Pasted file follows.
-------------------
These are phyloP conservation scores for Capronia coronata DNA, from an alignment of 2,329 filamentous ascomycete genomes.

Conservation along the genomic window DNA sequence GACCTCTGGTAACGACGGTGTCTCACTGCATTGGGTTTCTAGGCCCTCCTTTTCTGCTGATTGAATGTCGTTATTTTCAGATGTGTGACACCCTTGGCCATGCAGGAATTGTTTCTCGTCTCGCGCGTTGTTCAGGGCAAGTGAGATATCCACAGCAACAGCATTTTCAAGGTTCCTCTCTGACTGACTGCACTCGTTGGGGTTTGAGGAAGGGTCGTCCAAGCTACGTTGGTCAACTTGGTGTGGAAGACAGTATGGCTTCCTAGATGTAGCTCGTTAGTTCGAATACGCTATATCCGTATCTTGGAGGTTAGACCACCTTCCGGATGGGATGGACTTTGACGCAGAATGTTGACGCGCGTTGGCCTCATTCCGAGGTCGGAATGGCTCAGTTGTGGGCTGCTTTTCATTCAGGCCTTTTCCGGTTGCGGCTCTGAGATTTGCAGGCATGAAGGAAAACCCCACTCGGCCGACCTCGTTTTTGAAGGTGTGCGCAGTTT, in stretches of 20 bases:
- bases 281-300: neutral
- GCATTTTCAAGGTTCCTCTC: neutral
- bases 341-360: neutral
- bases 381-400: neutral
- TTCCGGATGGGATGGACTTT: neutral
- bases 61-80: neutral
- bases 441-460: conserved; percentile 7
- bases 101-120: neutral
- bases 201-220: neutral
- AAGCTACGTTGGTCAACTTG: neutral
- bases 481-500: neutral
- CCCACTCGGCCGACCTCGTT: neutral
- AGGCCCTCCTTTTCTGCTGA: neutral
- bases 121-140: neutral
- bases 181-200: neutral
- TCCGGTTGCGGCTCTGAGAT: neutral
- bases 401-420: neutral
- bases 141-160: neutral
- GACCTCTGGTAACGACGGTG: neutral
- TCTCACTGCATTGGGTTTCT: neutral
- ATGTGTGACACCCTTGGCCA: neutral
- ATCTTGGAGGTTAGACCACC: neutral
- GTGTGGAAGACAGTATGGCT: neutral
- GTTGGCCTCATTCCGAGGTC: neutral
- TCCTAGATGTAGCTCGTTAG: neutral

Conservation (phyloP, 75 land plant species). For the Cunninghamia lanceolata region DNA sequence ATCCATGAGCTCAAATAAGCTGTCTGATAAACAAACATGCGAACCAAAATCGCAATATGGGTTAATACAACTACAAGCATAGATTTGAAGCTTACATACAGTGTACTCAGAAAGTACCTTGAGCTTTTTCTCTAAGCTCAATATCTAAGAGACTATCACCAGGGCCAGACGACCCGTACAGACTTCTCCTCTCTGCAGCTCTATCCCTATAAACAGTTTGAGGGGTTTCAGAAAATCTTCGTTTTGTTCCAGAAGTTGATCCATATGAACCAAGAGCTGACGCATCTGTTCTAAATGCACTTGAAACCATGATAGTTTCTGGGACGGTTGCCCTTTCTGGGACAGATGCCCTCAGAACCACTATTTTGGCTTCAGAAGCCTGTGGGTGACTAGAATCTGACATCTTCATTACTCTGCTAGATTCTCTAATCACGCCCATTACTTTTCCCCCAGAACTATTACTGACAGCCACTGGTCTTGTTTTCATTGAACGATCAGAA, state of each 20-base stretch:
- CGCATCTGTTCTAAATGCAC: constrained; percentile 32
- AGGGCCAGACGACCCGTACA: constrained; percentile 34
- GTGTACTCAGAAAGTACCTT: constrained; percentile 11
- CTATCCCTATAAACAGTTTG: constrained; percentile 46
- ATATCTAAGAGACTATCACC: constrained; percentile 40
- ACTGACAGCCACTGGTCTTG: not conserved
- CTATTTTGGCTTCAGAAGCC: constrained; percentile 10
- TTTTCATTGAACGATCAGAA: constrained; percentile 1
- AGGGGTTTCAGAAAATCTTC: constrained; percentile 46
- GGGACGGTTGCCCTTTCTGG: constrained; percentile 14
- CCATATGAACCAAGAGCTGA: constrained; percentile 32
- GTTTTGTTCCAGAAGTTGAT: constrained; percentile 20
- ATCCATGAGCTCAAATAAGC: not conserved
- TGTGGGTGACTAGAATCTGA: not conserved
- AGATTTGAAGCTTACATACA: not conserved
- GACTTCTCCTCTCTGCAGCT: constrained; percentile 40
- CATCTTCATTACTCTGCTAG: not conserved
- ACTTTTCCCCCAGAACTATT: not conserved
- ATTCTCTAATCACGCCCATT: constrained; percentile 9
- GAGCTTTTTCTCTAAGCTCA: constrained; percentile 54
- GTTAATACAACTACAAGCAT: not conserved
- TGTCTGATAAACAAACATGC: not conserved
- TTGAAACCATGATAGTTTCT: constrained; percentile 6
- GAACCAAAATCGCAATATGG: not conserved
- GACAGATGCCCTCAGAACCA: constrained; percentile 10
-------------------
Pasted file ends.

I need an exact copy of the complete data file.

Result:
These are phyloP conservation scores for Capronia coronata DNA, from an alignment of 2,329 filamentous ascomycete genomes.

Conservation along the genomic window DNA sequence GACCTCTGGTAACGACGGTGTCTCACTGCATTGGGTTTCTAGGCCCTCCTTTTCTGCTGATTGAATGTCGTTATTTTCAGATGTGTGACACCCTTGGCCATGCAGGAATTGTTTCTCGTCTCGCGCGTTGTTCAGGGCAAGTGAGATATCCACAGCAACAGCATTTTCAAGGTTCCTCTCTGACTGACTGCACTCGTTGGGGTTTGAGGAAGGGTCGTCCAAGCTACGTTGGTCAACTTGGTGTGGAAGACAGTATGGCTTCCTAGATGTAGCTCGTTAGTTCGAATACGCTATATCCGTATCTTGGAGGTTAGACCACCTTCCGGATGGGATGGACTTTGACGCAGAATGTTGACGCGCGTTGGCCTCATTCCGAGGTCGGAATGGCTCAGTTGTGGGCTGCTTTTCATTCAGGCCTTTTCCGGTTGCGGCTCTGAGATTTGCAGGCATGAAGGAAAACCCCACTCGGCCGACCTCGTTTTTGAAGGTGTGCGCAGTTT, in stretches of 20 bases:
- bases 281-300: neutral
- GCATTTTCAAGGTTCCTCTC: neutral
- bases 341-360: neutral
- bases 381-400: neutral
- TTCCGGATGGGATGGACTTT: neutral
- bases 61-80: neutral
- bases 441-460: conserved; percentile 7
- bases 101-120: neutral
- bases 201-220: neutral
- AAGCTACGTTGGTCAACTTG: neutral
- bases 481-500: neutral
- CCCACTCGGCCGACCTCGTT: neutral
- AGGCCCTCCTTTTCTGCTGA: neutral
- bases 121-140: neutral
- bases 181-200: neutral
- TCCGGTTGCGGCTCTGAGAT: neutral
- bases 401-420: neutral
- bases 141-160: neutral
- GACCTCTGGTAACGACGGTG: neutral
- TCTCACTGCATTGGGTTTCT: neutral
- ATGTGTGACACCCTTGGCCA: neutral
- ATCTTGGAGGTTAGACCACC: neutral
- GTGTGGAAGACAGTATGGCT: neutral
- GTTGGCCTCATTCCGAGGTC: neutral
- TCCTAGATGTAGCTCGTTAG: neutral

Conservation (phyloP, 75 land plant species). For the Cunninghamia lanceolata region DNA sequence ATCCATGAGCTCAAATAAGCTGTCTGATAAACAAACATGCGAACCAAAATCGCAATATGGGTTAATACAACTACAAGCATAGATTTGAAGCTTACATACAGTGTACTCAGAAAGTACCTTGAGCTTTTTCTCTAAGCTCAATATCTAAGAGACTATCACCAGGGCCAGACGACCCGTACAGACTTCTCCTCTCTGCAGCTCTATCCCTATAAACAGTTTGAGGGGTTTCAGAAAATCTTCGTTTTGTTCCAGAAGTTGATCCATATGAACCAAGAGCTGACGCATCTGTTCTAAATGCACTTGAAACCATGATAGTTTCTGGGACGGTTGCCCTTTCTGGGACAGATGCCCTCAGAACCACTATTTTGGCTTCAGAAGCCTGTGGGTGACTAGAATCTGACATCTTCATTACTCTGCTAGATTCTCTAATCACGCCCATTACTTTTCCCCCAGAACTATTACTGACAGCCACTGGTCTTGTTTTCATTGAACGATCAGAA, state of each 20-base stretch:
- CGCATCTGTTCTAAATGCAC: constrained; percentile 32
- AGGGCCAGACGACCCGTACA: constrained; percentile 34
- GTGTACTCAGAAAGTACCTT: constrained; percentile 11
- CTATCCCTATAAACAGTTTG: constrained; percentile 46
- ATATCTAAGAGACTATCACC: constrained; percentile 40
- ACTGACAGCCACTGGTCTTG: not conserved
- CTATTTTGGCTTCAGAAGCC: constrained; percentile 10
- TTTTCATTGAACGATCAGAA: constrained; percentile 1
- AGGGGTTTCAGAAAATCTTC: constrained; percentile 46
- GGGACGGTTGCCCTTTCTGG: constrained; percentile 14
- CCATATGAACCAAGAGCTGA: constrained; percentile 32
- GTTTTGTTCCAGAAGTTGAT: constrained; percentile 20
- ATCCATGAGCTCAAATAAGC: not conserved
- TGTGGGTGACTAGAATCTGA: not conserved
- AGATTTGAAGCTTACATACA: not conserved
- GACTTCTCCTCTCTGCAGCT: constrained; percentile 40
- CATCTTCATTACTCTGCTAG: not conserved
- ACTTTTCCCCCAGAACTATT: not conserved
- ATTCTCTAATCACGCCCATT: constrained; percentile 9
- GAGCTTTTTCTCTAAGCTCA: constrained; percentile 54
- GTTAATACAACTACAAGCAT: not conserved
- TGTCTGATAAACAAACATGC: not conserved
- TTGAAACCATGATAGTTTCT: constrained; percentile 6
- GAACCAAAATCGCAATATGG: not conserved
- GACAGATGCCCTCAGAACCA: constrained; percentile 10